Though the Yogasūtras of Patañjali is primarily a work heavily oriented towards sādhana or spiritual practice, a basic knowledge of its Sāṅkhyan background is necessary to understand it.
Yogadarśana accepts three funda-mental realities: Īśvara, puruṣas and pradhāna or prakṛti.
Puruṣas are the individual souls. They are cidrūpa or of the nature of consciousness and are infinite in number.
The existence of Īśvara, called ‘Puruṣaviśeṣa’ (‘special or unique puruṣa’) can be known only through the scriptures. He is sarvajña or omniscient. Being untouched by the shackles of prakṛti he is ever free. He is the ādiguru, the primeval teacher. He is designated by praṇava or Oṁ. It is by his will and in accordance with the karmas of the puruṣas that prakṛti, comprising the three guṇas sattva, rajas and tamas, evolves into this universe. The evolutes of prakṛti are mahat (cosmic intellect), ahaṅkāra (the ego-principle), manas (cosmic mind), the tanmātras (subtle elements) and so on, just as in the Sāṅkhyan system.
The puruṣa or the individual soul, somehow—due to avidyā or nescience—forgets his real nature as pure consciousness, gets involved with the evolutes of prakṛti and suffers all the pangs of birth, death and transmigration. However, when he performs sādhanas—the aṣṭāṅgas or the eight steps of yoga—he once again realises his essential nature and is instantly freed from saṁsāra, the cycle of transmigration. Being established in oneself, thus transcending saṁsāra, is called ‘kaivalya’.
Patañjali defines yoga as cittavṛtti-nirodhaḥ (1.2). When all the vṛttis or modifications of the citta or the mind are controlled and suppressed (= niruddha), the true nature of the puruṣa or the Self is revealed. Citta is the mind-stuff that is variously called as antaḥkaraṇa (the inner instrument), manas (the mind) or buddhi (the intellect). The waves of thoughts, feelings and emotions that arise in it due to the impact of the sense-objects upon it through the sense-organs like the eyes and the ears, are called ‘cittavṛttis.’ Though these cittavṛttis appear to be innumerable, they can be classified under five groups: pramāṇa (means of right knowledge), viparyaya (false-knowledge), vikalpa (mental picture based on hearing a word), nidrā (sleep) and smṛti (memory).
Pramāṇa is the means of right knowledge. The pramāṇas are three: pratyakṣa (direct perception), anumāna (inference) and āgama (words of reliable persons and the scriptures).
Viparyaya is false knowledge as that of seeing a snake in a rope in semi-darkness.
Vikalpa is the mental picture that arises on hearing a word or words like “Rāhu’s head” (Rāhu, the malefic planet has only the head and no other part of the body).
Nidrā or sleep is that condition of mind where its modifications arise out of a preponderance of tamas.
Smṛti is the memory of previous experiences.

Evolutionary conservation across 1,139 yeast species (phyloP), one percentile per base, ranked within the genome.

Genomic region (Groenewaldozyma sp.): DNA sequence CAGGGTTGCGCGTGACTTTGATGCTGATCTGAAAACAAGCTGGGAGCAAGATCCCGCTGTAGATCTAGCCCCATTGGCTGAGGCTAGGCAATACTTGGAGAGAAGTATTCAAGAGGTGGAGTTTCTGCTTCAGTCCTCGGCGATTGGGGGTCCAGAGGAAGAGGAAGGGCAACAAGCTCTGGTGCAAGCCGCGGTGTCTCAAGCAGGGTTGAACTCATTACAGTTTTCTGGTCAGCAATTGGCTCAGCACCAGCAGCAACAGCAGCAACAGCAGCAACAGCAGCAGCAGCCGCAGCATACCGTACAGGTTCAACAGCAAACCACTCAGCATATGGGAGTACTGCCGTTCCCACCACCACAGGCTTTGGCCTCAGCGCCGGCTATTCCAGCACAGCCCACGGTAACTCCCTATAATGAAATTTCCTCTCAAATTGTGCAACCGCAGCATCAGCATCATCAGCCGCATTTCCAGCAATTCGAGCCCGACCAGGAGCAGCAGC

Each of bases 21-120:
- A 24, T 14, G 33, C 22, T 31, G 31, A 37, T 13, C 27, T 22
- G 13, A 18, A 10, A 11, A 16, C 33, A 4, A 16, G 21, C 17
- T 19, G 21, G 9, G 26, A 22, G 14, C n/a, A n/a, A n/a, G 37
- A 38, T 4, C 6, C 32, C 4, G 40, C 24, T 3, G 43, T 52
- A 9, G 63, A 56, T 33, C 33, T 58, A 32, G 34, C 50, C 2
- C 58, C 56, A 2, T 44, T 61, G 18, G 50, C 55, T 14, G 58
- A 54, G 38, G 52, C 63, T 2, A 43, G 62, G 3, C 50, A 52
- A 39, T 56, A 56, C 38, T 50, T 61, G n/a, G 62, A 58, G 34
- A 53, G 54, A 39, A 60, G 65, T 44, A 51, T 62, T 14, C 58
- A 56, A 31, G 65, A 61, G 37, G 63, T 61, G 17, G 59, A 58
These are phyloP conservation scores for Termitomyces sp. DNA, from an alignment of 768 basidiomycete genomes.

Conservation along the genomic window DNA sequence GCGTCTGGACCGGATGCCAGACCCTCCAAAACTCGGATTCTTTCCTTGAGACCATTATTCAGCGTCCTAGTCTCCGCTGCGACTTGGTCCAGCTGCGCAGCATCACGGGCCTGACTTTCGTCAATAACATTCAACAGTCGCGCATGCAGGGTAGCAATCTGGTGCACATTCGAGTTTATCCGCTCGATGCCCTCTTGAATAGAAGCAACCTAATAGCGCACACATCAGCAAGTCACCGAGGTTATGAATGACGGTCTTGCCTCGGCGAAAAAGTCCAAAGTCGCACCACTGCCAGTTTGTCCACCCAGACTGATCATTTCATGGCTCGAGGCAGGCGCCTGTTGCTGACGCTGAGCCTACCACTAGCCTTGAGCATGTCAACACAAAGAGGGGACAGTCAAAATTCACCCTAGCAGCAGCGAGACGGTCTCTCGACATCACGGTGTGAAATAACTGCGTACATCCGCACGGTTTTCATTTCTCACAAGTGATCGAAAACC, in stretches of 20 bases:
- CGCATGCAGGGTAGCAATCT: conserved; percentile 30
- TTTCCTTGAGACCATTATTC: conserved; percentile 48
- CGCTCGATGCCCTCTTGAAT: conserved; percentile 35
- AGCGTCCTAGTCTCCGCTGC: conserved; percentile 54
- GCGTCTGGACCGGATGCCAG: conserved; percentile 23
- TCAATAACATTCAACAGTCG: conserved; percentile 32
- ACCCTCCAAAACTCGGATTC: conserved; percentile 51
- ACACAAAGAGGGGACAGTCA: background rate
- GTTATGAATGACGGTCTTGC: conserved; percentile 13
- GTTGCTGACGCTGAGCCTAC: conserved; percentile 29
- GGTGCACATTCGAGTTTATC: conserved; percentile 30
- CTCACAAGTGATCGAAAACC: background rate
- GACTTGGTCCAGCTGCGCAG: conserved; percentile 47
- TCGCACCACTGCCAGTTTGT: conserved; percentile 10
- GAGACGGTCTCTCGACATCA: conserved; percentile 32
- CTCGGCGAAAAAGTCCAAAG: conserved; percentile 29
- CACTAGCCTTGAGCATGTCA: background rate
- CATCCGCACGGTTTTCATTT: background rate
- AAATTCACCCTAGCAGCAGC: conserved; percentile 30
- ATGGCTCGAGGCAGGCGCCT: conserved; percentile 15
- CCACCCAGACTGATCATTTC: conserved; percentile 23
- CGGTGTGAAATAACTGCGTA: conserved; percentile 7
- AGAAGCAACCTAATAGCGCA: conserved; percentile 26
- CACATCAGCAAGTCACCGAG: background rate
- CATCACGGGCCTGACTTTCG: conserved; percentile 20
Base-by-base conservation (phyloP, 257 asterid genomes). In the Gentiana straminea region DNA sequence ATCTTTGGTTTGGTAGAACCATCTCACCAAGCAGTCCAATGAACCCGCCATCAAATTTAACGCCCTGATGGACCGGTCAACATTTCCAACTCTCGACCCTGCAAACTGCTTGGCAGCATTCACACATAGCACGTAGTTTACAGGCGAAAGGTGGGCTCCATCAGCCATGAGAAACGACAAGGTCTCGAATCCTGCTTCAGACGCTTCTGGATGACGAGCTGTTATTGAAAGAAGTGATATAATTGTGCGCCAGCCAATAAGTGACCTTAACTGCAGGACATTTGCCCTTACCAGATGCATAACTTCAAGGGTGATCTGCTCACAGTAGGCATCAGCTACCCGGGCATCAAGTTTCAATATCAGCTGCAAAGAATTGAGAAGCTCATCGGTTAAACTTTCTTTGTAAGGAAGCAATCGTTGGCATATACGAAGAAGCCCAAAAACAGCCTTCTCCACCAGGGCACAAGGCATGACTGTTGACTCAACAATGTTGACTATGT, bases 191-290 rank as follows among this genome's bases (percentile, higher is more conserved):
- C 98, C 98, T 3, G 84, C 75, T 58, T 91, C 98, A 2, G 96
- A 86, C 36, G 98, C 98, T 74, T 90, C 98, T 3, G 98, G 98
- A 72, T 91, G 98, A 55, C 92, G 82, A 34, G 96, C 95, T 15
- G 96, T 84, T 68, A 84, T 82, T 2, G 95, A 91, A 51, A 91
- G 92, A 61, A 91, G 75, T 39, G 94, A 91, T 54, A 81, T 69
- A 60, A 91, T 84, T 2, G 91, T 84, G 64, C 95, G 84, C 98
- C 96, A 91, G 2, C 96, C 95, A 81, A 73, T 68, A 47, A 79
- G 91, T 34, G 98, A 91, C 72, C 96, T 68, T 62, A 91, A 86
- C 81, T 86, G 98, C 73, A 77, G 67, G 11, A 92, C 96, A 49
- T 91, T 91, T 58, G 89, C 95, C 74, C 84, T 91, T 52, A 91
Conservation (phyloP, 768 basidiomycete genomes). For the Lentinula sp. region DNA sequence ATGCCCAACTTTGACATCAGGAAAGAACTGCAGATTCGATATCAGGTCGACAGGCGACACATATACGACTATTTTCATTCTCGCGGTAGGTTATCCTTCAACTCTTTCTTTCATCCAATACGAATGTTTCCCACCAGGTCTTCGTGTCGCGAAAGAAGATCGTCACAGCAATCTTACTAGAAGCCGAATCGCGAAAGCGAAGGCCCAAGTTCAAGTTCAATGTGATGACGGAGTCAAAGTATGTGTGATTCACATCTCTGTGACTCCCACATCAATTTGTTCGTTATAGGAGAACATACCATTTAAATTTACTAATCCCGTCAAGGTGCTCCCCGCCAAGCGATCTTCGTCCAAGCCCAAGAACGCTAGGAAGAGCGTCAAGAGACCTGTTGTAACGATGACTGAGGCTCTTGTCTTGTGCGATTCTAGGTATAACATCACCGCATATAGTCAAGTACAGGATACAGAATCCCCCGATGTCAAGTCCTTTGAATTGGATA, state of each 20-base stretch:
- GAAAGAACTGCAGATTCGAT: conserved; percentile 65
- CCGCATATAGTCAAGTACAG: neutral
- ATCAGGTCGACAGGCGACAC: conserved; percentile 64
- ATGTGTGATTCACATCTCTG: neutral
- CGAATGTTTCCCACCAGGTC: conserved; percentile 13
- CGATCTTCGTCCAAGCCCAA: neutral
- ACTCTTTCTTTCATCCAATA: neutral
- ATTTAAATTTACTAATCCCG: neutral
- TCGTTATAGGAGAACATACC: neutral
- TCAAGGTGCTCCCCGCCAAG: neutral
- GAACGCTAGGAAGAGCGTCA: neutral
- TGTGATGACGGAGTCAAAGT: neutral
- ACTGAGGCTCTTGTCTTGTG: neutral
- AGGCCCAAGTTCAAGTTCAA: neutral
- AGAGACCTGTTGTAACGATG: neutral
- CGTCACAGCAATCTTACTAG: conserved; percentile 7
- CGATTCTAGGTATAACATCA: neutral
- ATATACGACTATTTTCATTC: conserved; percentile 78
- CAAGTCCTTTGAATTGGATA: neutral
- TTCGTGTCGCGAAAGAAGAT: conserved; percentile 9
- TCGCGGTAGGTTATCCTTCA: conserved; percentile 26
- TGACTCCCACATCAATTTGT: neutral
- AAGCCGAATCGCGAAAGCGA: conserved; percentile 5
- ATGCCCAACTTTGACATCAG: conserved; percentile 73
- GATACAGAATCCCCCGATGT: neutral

These cittavṛttis when they produce kleśa or suffering to the puruṣa due to avidyā (ignorance), asmitā (egoism) and so on, are called kliṣṭa. When they help the puruṣa to free himself from them, they become ‘akliṣṭa’.
The citta or the mind has five states: kṣipta (impulsive), mūḍha (dull), vikṣipta (distracted), ekāgra (one-pointed) and niruddha (inhibited). Yoga is not possible in the first three states since the mind is in the grip of rajas and tamas. When sattva predominates, the mind can attain one-pointedness leading it to samprajñāta-samādhi (state of perfect concentration where there is a clear cognition of the object). In the last, the niruddha state, there is a total suppression of all modifica-tions, leading to asamprajñāta-samādhi, where no object is cognized and the puruṣa remains established in his intrinsic state. Then he becomes a mukta, a liberated soul, freed from all the trammels of prakṛti.
Patañjali calls the obstacles to yoga as ‘antarāyas’ (‘that which comes in between’) and lists them as nine (1.30): vyādhi (illness), styāna (apathy), saṁśaya (doubt), pramāda (heedlessness), ālasya (laziness), avirati (lack of renunciation), bhrāntidarśana (misconception), alabdha-bhūmikatva (failure to attain yogic states) and anavasthitatva (instability in the state).
Illness has to be remedied by medical treatment. Apathy has to be overcome by exercising will-power. Doubt must be countered by faith in the scriptures and the preceptor. Heedlessness must be abolished by eternal vigilance. Laziness should be conquered by healthy activity. Lack of renunciation should be nullified through viveka (discrimination) and vairāgya (detachment). The last three obstacles must be tackled as per the advice of a competent preceptor.
Patañjali names five more obstacles to yoga (1.31) since they too distract the mind. They are: duḥkha (pain), daurmanasya (frustration), aṅgamejayatva (restlessness of the limbs of the body), śvāsa and praśvāsa (spasmodic breathing in or out). They too have to be countered by appropriate remedies.
Patañjali gives quite a few suggestions which help an aspirant to ward off the obstacles to yoga and attain greater concentration, ultimately leading to samādhi or mystical experience of the self. Out of these, vairāgya (detachment or the spirit of renunciation) and abhyāsa (constant practice) come first (1.12). The former helps one to take the mind away from the sense-objects whereas the latter leads it towards the Self or God.